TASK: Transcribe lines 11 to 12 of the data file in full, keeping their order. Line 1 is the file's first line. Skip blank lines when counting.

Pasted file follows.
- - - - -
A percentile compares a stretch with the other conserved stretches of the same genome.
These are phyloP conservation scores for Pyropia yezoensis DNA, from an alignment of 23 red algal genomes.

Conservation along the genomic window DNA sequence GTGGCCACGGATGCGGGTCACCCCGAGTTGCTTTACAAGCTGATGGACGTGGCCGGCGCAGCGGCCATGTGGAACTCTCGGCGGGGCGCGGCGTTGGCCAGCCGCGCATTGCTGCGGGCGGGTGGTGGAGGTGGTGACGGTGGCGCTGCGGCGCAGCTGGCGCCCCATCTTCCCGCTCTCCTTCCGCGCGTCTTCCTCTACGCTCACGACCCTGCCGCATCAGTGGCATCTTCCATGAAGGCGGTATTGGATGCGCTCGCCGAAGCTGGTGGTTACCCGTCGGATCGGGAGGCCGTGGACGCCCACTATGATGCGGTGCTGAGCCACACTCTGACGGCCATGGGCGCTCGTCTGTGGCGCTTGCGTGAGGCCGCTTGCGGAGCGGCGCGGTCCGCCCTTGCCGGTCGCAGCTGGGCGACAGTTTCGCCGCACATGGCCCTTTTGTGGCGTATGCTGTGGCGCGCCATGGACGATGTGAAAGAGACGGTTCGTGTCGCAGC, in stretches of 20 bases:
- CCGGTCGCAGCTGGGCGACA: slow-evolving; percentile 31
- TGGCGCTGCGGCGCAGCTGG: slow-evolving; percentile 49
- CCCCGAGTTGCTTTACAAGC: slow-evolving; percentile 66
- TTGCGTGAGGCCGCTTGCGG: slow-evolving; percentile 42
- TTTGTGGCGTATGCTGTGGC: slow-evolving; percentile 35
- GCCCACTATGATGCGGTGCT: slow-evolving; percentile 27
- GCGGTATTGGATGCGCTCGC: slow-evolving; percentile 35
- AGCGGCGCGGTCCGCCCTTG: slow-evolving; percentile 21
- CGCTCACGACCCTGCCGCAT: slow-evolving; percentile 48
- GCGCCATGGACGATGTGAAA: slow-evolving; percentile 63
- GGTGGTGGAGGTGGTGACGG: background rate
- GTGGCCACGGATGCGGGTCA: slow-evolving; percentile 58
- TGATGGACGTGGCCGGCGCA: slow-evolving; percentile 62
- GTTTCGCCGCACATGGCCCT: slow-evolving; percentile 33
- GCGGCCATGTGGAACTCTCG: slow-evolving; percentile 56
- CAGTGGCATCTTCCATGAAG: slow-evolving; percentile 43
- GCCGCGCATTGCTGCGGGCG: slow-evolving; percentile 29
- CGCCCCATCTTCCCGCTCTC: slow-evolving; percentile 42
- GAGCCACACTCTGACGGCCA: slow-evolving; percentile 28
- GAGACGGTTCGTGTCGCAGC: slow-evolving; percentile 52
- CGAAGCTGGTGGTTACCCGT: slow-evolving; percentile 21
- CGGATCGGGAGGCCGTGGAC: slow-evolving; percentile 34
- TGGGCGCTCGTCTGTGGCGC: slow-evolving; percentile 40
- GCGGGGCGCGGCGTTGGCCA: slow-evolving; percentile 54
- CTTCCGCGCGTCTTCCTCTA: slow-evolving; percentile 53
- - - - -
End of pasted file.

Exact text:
- AGCGGCGCGGTCCGCCCTTG: slow-evolving; percentile 21
- CGCTCACGACCCTGCCGCAT: slow-evolving; percentile 48